SunPower will eliminate between 145 and 160 jobs, representing about 3 percent of its global team, in the next 12 to 18 months, according to a Monday filing with the Securities and Exchange Commission.
The layoffs — part of a restructuring plan — come after California-based SunPower announced in November that it would spin off most of its manufacturing operations to form Maxeon Solar Technologies, based in Singapore. Between 65 and 70 of the total eliminated roles are with SunPower Technologies, the company’s global manufacturing and research and development group. A spokesperson said the “vast majority” of those employees would continue on with Maxeon.
The remainder of the job losses will be distributed throughout the company, including at the corporate level, though SunPower declined to give further details on which positions might be eliminated. The financial filing indicated that the job losses were associated with SunPower’s continued efforts to “focus on distributed generation, storage and energy services” — an effort the company has recently doubled down on as it pitches itself as an energy services company rather than a solar-only provider.
In total, the restructuring will cost SunPower between $16 million and $22 million, with the greatest impact felt in Q4 2019 and Q1 2020. Prior to Monday’s filing, SunPower reported expected annual net losses in 2019 of around $20 million, though the company also said it may break even thanks to increased revenue. Most of that money will go to employee severance packages.
SunPower did not respond to requests for more details on the employee restructuring plan, but the shift comes on the heels of larger efforts to rework the company’s business. In recent years SunPower exited utility-scale development and reoriented around distributed solar and services in a bid for profitability. The split from Maxeon, SunPower CEO Tom Werner said in November, would help improve “the long-term profitability of both companies."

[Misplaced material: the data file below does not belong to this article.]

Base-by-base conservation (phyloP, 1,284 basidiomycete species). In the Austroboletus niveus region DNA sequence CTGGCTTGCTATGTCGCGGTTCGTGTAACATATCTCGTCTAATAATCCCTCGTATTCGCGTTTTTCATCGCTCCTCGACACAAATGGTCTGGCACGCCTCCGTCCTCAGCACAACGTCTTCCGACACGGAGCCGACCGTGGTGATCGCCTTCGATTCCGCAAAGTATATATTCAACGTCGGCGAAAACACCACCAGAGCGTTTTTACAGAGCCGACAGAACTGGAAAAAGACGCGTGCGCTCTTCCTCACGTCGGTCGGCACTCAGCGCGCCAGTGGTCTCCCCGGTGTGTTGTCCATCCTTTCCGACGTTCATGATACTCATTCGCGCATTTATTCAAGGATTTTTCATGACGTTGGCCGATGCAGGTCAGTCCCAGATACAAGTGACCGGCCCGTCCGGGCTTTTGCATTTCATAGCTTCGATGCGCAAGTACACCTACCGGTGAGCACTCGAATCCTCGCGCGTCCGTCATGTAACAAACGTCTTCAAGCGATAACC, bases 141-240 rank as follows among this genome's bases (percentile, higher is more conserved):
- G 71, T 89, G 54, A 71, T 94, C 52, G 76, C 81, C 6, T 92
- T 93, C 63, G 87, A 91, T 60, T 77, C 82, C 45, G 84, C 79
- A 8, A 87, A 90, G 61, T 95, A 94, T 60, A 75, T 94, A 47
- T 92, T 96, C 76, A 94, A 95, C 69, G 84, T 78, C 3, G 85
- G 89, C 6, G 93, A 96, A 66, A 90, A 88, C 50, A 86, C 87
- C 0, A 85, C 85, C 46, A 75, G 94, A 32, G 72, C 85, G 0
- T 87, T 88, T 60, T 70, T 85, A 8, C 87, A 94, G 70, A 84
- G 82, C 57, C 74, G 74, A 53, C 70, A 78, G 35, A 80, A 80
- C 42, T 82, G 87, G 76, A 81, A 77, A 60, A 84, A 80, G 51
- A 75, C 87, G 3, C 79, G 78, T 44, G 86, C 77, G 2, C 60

In the break, Maxeon got a $300 million investment from Chinese Tianjin Zhonghuan Semiconductor and SunPower got the opportunity to “focus exclusively on the factors that will cause SunPower to win” in the distributed energy services market, Werner told Greentech Media. SunPower, which is majority-owned by French oil company Total, maintained its U.S.-based research and development division as well as its manufacturing operations at the old SolarWorld plant in Oregon.
SunPower laid off a similar number of employees in 2018. The most recent restructuring will continue through mid-2023, according to the filing. SunPower stocks dipped only slightly on the news of the layoffs, down about 2 percent.
Streamlining the business coincides with SunPower’s other attempts to bring in cash and improve its financial position; this year it worked to sell off some developed projects and offered up 22 million shares in common stock to generate proceeds. So far in 2019 the company has achieved profitability in just one quarter. Though SunPower continues to build its installation pipeline, it remains to be seen whether its business changes will equate to stronger financial stability.